Functional Outcomes in Dysvascular Transfemoral Amputees
This trial is active, not recruiting.
|Conditions||transfemoral amputation, unilateral traumatic amputation of leg at or above knee|
|Treatments||c leg compared to subject's mechanical leg (otto bock)|
|Sponsor||Rehabilitation Institute of Chicago|
|Collaborator||Otto Bock Healthcare|
|Start date||August 2011|
|End date||October 2016|
|Trial size||40 participants|
|Trial identifier||NCT01537211, STU00042823|
In older adults, poor circulation in the lower extremities leads to serious health complications including limb loss. In addition, individuals with dysvascular disease also suffer from other co-morbidities like diabetes, coronary and cerebrovascular disease. An individual with a transfemoral (TF) amputation is usually fitted with a prosthetic limb to assist with function, including a prosthetic knee and a prosthetic foot. Currently, dysvascular amputees are given a prosthetic knee based on the basic expectation that they will be functionally stable. This consideration does not address higher levels of function like walking at multiple speeds and over uneven ground. Also, dysvascular amputees are not able to counteract their co-morbidities with a more active lifestyle. Walking is less energy efficient; their traditional prostheses may cause early onset of fatigue and induce a fear of falling. Newer microprocessor knees enable patients with transfemoral amputations to walk on different surfaces and at multiple cadences through better control in swing and stance phases of gait. The impact of the functional differences in the prostheses is not clear and requires additional investigation to clarify the choice of the most appropriate functional prosthesis. The purpose of this study is to compare the functional outcomes with the traditional mechanical knee versus the microprocessor knee (C-leg) in transfemoral amputees.
|Intervention model||crossover assignment|
|Masking||single blind (outcomes assessor)|
Change in community physical activity as measured by GPS
time frame: baseline, 6 months 12 months
Change in Functional walking and balance capacity
time frame: every 3 months
Male or female participants from 18 years up to 80 years old.
Inclusion Criteria: - Males or females with dysvascular transfemoral amputations - 6 months or more post prosthetic fitting - Homebound or limited community ambulators post amputation - Ability to walk > 50m in a 2 min walk test Exclusion Criteria: - Traumatic, cancer or genetic amputation - Co-morbidity that completely prevents physical activity - Significant skin lesions/ulcers on stump that prevent fitting of prosthesis - Cognitive deficits or visual impairments that would impair their ability to give informed consent or to follow simple instructions during experiment
|Official title||Microprocessor Knee Versus Mechanical Knee: Impact on Functional Outcomes in Dysvascular Transfemoral Amputees|
|Principal investigator||Arun Jayaraman, PT PhD|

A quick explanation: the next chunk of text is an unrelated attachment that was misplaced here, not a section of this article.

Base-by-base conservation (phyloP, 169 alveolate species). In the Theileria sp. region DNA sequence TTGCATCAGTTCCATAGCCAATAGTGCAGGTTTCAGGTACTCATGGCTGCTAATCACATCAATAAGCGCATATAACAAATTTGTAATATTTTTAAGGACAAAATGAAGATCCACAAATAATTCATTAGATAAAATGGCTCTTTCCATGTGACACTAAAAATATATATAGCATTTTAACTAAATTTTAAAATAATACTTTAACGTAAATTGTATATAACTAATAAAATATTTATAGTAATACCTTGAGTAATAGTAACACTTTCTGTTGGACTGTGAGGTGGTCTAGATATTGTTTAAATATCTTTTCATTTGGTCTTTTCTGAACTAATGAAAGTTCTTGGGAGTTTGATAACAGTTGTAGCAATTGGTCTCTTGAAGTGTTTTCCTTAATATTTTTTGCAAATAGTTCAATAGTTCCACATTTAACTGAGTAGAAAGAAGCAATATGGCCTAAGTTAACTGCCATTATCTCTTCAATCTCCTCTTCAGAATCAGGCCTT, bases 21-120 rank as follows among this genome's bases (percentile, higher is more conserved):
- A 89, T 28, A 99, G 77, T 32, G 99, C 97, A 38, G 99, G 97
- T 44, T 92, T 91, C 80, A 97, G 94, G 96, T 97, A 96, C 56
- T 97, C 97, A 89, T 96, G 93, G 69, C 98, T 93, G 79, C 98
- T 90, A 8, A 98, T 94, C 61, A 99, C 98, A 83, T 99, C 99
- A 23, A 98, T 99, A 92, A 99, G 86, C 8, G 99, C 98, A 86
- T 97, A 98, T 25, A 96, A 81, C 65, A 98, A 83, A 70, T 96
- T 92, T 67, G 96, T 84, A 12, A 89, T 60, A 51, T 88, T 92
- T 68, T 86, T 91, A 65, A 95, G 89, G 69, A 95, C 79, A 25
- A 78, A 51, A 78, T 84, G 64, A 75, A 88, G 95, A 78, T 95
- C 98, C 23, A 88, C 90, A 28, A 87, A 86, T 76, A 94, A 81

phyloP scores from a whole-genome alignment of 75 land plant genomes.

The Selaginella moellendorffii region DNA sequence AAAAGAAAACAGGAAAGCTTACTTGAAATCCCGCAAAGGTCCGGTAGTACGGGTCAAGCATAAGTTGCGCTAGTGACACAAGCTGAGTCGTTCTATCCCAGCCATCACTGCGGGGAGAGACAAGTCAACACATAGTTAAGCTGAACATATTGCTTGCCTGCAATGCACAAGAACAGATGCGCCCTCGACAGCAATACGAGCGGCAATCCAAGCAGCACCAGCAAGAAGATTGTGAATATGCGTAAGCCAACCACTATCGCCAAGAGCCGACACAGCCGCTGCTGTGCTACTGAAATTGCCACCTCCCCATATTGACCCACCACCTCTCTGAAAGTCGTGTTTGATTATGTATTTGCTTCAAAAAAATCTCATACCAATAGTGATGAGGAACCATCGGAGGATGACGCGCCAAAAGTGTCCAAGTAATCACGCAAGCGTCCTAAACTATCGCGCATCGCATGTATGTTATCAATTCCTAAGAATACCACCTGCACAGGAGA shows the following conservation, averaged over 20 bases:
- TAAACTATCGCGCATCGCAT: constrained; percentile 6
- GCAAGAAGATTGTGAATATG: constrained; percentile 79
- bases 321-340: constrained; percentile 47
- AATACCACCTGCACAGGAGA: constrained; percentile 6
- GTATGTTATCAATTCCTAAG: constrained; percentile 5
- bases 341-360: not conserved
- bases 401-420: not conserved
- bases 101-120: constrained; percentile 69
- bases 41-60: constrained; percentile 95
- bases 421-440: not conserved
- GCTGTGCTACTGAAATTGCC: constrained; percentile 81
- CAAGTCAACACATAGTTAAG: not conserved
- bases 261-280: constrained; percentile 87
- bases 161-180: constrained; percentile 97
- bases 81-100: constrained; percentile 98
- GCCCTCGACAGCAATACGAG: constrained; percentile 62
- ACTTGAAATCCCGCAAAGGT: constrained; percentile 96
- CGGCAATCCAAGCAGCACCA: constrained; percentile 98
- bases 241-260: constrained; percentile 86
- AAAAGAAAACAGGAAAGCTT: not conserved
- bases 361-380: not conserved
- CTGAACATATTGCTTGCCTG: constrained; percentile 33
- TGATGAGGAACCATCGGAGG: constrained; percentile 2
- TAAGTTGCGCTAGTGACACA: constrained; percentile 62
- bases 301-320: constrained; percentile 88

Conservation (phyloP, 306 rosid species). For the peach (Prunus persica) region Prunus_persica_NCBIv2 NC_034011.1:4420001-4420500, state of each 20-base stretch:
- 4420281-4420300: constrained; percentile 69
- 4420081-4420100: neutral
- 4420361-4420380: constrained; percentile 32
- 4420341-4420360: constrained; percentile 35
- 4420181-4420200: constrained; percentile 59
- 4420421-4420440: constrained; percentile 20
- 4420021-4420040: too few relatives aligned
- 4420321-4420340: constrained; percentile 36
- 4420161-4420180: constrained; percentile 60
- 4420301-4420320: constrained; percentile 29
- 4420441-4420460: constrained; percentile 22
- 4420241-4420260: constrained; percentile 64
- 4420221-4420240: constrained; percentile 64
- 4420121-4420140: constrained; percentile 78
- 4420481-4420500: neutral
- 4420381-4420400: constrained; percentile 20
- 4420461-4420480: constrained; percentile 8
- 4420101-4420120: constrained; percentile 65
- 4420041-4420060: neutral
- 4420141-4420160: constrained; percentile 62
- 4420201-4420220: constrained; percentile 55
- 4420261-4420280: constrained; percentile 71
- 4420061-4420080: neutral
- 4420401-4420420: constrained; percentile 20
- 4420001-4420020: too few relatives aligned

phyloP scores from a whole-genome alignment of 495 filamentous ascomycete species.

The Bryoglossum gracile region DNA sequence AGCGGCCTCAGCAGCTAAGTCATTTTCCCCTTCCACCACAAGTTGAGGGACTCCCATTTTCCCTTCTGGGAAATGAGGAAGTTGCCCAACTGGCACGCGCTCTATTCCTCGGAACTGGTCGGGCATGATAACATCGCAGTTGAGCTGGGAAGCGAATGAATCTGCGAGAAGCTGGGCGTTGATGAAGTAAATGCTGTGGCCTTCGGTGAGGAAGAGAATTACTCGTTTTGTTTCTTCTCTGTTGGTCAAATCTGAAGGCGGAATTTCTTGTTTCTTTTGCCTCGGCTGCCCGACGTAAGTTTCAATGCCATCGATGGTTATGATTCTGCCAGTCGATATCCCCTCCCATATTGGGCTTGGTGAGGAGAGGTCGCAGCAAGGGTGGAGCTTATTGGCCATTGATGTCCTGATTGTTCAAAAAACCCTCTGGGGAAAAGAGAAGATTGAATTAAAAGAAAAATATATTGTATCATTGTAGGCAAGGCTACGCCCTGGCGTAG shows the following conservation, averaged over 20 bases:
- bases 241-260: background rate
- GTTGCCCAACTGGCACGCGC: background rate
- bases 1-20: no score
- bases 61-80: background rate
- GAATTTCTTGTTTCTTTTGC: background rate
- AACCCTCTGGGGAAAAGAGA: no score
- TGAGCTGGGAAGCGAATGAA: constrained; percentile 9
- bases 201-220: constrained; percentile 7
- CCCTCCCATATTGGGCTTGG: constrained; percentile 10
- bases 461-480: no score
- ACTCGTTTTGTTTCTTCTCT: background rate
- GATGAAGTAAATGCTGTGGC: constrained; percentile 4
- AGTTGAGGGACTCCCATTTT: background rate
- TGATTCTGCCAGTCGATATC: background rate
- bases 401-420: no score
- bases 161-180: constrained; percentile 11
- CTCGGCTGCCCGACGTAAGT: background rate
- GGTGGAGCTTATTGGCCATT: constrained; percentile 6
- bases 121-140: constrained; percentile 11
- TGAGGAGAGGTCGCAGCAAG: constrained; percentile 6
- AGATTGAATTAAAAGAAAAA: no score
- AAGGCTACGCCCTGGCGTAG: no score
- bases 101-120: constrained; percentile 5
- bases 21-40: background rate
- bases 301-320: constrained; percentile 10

|Description||In older adults, poor circulation in the lower extremities or dysvascular disease can lead to serious health complications. In addition, these individuals also suffer from serious co-morbidities like diabetes and coronary or cerebrovascular disease. Circulatory dysfunction or dysvascular disease is the major cause for amputations in the United States (www.amputee-coalition.orf/fact_sheet/amp_stats_cause.html). Increasing sedentary lifestyles have lead to increased rates of diabetes which has significantly contributed to an increased number of amputations in recent years. The risk of amputation in a diabetic individual is 25 times higher than in the non-diabetic population. The level of amputation that is appropriate for an individual depends on the extent of damage to his/her tissues. Common amputations of the lower extremities in the dysvascular population include the transtibial and transfemoral amputations. The individual having a transtibial or below knee amputation, will be fitted with a prosthetic foot to assist with functional ambulation, while a person with a transfemoral amputation will require both a prosthetic foot and knee for ambulatory purposes. Currently dysvascular amputees are given prostheses based on the goal of returning them to a basic level of function focused primarily on stability. They are considered lower functioning walkers and are expected to use a slow and constant walking speed to ambulate around their homes and are not considered traditional community ambulators. Therefore, they are traditionally given standard mechanical knees which are considered safe, as they provide the ability for only simple single speed house-hold tasks. While this criterion does return the patient to function for basic Activities of Daily Living (ADLs) and walking at a single cadence, it does not empower the patient to counteract the previously existing co-morbidities. Dysvascular amputees tend to be less active predisposing them to a more sedentary lifestyle and exacerbating their risk factors. Their prostheses make them energy inefficient and use more energy for ADLs and functional walking. This causes early onset of fatigue, induces anxiety and fear of falling. Further, they are often depressed, lose motivation and curtail their community interaction. This raises the question if dysvascular amputees are further functionally limited by the prostheses traditionally given to them. More recently, technology has been used to assist with return to function in the amputee population. Microprocessor (MP) controlled knees are among the technological innovations applied to prostheses to not only return amputees to a basic function, but also with a view to return them to their highest possible function. Over the years, clinical use has shown that traditional knees provide the ability to complete ADLs and basic functions like sit - stand. However, activities like negotiating stairs/steps, walking on uneven ground and self-correction during tripping; functions which reintegrate amputees into unlimited community ambulation and social reintegration require prosthetics which advanced functionality. The Otto Bock C-leg is a MP knee that allows the patient a greater level of control in swing and stance phases of gait. This enables the TF amputee to adjust the requirements of gait during dynamic walking like changing the speed of walking, going up and down stairs and inclines, walking on grass and uneven surfaces and crossing an obstacle. The C-leg has been traditionally given to patients who begin post-amputation rehabilitation at a higher level, but are more expensive than traditionally mechanical knees. In the contrary however, a European study that defined health outcomes in terms of quality-adjusted life year (QALY), indicated that the C-leg showed a QALY gain of €3218 per patient, makes it still financial viable keeping it mind its price tag.. The purpose of this study is to compare the traditional mechanical knee to the microprocessor knee (C-leg) in the dysvascular population. The study will specifically evaluate the potential of microprocessor knees to improve the quality of life in dysvascular transfemoral amputees. This includes identifying if the C-leg can increase the activity level to be classified at a higher level by the Medicare classification from K2 (lower level ambulators) to K3 (more proficient ambulators), along with increasing their social interaction in the community.|